Choice test for third instar larvae
For this independent experiment, 2 mL of diets with each of the seven concentrations were set in each cavity of a 2 x 2 cm plastic ice cube tray. Plastic 9 cm diameter x 3 cm height Petri dishes with the bottom lined with a piece of moistened Whatman nr 10 filter paper to maintain relative humidity were used with perforated lids on top with organza fabric for gas exchange. Two diet cubes were placed on each Petri dish: one with the corresponding concentration (0 control, 0.25, 0.5, 1.0, 2.0, 4.0, or 8.0% of the extract in the diet) and the other without treatment. Each Petri dish was infested with one third instar larva, which was allowed to feed for 72 h. The remaining diet was dried at 40 °C for 72 h to obtain its dry weight, which was compared with the respective dry weight of 20 cubes of diet not exposed to larvae and dehydrated at the beginning of the bio-assay. Each treatment had 20 replicates and the experiment was repeated five times on different days. The weight results were used to calculate the feeding dissuasion index (FDI; Sadek, 2003):

FDI = ((Ic - It)/(Ic + It)) x 100

and the feeding inhibition index (FII; Raffa and Frazier, 1988):

FII = ((Ic - It)/Ic)) x 100,

where Ic = Ingestion of untreated diet, and It = ingestion of treated diet.

No choice tests
This experiment was performed using third instar larva of both insect species, and was performed as previously indicated, but with the difference that a larva in each Petri dish had access to two diet cubes of same treatment. The dry weight results were used to calculate the FII (Raffa and Frazier, 1988), growth inhibition index (GII):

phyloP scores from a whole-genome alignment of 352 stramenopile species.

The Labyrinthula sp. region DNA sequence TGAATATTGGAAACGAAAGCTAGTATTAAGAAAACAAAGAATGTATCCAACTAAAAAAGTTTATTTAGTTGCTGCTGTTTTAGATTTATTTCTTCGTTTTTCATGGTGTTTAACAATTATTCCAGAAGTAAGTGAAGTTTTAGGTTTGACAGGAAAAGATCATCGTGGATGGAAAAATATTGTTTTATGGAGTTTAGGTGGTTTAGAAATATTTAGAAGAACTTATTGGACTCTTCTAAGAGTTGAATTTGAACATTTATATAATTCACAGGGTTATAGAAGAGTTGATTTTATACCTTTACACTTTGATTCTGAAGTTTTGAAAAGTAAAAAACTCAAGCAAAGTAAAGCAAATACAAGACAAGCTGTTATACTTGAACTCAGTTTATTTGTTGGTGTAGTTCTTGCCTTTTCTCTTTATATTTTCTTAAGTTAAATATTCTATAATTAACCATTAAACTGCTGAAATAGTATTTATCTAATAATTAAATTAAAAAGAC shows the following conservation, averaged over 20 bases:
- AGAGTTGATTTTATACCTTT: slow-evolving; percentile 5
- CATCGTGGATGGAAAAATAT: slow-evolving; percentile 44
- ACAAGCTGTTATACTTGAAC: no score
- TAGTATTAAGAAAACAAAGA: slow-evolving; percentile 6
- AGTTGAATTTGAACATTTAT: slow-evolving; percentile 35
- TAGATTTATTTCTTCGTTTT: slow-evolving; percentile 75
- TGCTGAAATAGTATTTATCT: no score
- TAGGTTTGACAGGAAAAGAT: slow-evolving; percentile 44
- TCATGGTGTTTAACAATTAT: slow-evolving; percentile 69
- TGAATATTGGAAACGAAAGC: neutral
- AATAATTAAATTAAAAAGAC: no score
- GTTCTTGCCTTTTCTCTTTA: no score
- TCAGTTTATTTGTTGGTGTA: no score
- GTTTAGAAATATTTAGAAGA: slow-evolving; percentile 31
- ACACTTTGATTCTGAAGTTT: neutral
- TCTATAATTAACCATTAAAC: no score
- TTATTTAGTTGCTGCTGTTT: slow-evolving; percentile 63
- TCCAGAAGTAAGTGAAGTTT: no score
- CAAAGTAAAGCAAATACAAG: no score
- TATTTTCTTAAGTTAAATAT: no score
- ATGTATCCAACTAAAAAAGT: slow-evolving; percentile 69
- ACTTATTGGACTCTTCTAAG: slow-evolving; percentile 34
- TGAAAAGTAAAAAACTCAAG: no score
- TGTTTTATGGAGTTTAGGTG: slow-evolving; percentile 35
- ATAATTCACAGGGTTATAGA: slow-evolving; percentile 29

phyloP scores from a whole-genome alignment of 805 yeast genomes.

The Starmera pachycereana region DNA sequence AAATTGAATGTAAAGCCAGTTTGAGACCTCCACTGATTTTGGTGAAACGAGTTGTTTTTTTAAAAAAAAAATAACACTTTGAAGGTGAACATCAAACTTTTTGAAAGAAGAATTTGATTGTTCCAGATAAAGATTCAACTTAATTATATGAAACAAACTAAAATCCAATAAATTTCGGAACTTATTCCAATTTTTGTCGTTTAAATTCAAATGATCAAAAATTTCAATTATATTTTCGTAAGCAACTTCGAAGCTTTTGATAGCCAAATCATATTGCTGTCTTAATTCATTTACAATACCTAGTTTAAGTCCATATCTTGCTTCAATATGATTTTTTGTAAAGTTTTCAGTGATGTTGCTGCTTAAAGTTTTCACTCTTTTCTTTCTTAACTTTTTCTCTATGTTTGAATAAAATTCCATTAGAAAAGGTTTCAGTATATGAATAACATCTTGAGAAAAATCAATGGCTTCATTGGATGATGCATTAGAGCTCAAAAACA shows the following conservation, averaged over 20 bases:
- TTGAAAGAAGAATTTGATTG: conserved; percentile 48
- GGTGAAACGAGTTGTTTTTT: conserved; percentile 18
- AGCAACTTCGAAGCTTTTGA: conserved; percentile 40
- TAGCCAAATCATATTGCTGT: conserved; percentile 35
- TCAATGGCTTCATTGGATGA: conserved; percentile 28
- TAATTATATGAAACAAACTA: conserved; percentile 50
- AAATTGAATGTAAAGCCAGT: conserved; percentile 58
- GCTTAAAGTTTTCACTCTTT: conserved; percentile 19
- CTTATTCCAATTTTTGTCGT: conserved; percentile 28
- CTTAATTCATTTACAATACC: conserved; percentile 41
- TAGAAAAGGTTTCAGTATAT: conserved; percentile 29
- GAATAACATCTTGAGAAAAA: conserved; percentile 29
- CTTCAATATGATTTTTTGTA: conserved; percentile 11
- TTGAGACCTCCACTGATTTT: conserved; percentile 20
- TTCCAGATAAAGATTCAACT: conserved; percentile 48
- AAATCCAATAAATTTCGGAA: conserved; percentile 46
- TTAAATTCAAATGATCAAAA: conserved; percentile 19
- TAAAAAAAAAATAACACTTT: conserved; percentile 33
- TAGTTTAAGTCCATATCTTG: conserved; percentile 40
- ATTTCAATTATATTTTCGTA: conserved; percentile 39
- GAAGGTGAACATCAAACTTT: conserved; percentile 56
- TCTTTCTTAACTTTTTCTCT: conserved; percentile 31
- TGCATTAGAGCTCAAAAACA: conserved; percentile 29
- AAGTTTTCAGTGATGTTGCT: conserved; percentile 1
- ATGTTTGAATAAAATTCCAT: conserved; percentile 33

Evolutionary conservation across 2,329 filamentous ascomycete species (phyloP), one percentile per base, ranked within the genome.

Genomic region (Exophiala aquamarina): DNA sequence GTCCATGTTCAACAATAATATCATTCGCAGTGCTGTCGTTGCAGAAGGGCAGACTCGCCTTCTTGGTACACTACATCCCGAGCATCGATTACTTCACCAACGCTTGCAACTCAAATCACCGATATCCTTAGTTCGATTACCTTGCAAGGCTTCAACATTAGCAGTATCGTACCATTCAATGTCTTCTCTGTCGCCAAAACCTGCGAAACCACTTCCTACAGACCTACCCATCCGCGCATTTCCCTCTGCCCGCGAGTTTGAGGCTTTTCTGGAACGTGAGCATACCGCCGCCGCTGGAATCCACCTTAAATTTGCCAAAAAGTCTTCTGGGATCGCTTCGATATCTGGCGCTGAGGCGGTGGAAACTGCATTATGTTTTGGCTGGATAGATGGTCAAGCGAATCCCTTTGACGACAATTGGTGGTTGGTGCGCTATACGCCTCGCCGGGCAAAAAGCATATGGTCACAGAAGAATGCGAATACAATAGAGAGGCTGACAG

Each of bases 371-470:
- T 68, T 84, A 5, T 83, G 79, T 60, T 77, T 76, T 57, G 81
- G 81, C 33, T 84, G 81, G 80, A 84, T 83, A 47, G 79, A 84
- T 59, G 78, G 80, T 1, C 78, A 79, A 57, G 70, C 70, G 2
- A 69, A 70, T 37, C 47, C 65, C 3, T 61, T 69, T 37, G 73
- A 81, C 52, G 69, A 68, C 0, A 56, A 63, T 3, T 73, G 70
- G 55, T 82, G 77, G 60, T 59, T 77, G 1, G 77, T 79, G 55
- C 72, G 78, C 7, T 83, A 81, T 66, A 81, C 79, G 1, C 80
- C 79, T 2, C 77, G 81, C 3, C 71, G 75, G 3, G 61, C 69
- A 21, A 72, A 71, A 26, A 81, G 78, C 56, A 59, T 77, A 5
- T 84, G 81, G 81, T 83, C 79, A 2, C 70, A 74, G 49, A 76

GII = [(Wc - Wt)/Wc] x 100

where Wc = weight (g) of control larva and Wt = weight (g) of treated larva; relative consumption rate (RCR):

RCR = FIL/(ILW x T)

where FIL = feed intake (g) of larva, during the experimental period, ILW = initial larva weight (g) and T = experimental period (d); larval weight increase rate (WIR):

WIR = ΔW/(ILW x T)

where ΔW is increase in larval weight during the experimental period, ILW is initial larval weight (g), and T is experimental period (d) (Farrar et al., 1989), and the consumed feed conversion efficiency (CFE; Waldbauer, 1968).

CFE = (WIR/RCR) x 100

Experimental design and statistical analysis
To evaluate the effect of boldo extract on S. frugiperda and H. zea, a randomized complete blocks experimental design was used. Data were transformed to √x + 0.5 to achieve variance homogeneity, and then an ANOVA (α = 0.05) and a Tukey test (p < 0.05) were performed with the software Statistical Analysis System (SAS Institute, 1998).

RESULTS

Toxicity
The highest larval mortality of S. frugiperda (75%) was obtained with the 8% concentration, with no significant differences with 2% and 4% concentrations that achieved 57.5% and 67.5%, respectively (Table 1). The LC50 and LC90 were 2.31 and 12.72 mL kg-1, respectively (Table 1). Helicoverpa zea presented low susceptibility to the water extract of P. boldus since the highest concentration resulted in only 30% mortality (Table 1). Lower concentrations produced < 15% mortality and did not differ significantly from control. Its low toxicity was even clearer with LC50 and LC90, 16.05 and 82.3 mL kg-1, respectively (Table 1).

Table 1. Dose mortality values produced by incorporating Peumus boldus water extract with insect artificial diet used against Spodoptera frugiperda and Helicoverpa zea neonates at 7 d after inoculation.

Within the same column, values with the same lower-case letter are not
significantly different according to Tukey test (p < 0.05).
Total number of insects treated.
Probit adjustment slope (b) and standard error of slope (ES).
§Lethal concentration (g boldo kg-1 diet).
&Confidence limits at 95%.
ΦProbability that a log dose-probit line adjusts to a straight line.
SE: Standard error.

Effect on the life cycle